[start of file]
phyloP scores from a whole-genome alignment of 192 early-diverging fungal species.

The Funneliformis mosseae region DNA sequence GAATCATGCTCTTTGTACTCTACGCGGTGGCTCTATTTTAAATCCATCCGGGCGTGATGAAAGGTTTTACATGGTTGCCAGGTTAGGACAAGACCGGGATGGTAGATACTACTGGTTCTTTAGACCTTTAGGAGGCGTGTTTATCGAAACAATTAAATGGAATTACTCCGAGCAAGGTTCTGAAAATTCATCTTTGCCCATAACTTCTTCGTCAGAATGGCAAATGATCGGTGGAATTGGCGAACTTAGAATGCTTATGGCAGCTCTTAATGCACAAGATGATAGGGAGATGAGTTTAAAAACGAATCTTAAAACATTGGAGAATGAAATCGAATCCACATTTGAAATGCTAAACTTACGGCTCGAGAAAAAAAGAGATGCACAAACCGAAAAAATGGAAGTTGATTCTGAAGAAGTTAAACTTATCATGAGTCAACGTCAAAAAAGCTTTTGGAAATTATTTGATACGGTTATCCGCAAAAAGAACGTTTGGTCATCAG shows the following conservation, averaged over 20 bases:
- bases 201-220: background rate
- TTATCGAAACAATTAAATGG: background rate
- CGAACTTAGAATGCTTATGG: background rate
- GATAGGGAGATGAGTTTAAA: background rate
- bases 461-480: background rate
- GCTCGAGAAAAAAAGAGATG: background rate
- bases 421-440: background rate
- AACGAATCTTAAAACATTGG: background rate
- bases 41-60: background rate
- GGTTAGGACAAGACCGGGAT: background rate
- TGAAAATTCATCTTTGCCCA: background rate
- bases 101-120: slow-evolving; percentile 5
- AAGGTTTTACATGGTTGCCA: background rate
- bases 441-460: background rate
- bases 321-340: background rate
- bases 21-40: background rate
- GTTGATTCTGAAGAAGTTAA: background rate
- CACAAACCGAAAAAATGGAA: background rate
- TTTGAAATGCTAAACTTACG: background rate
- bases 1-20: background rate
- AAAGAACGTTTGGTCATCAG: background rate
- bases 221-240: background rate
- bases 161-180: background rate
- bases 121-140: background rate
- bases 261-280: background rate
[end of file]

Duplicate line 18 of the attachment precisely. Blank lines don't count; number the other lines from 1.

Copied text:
- bases 21-40: background rate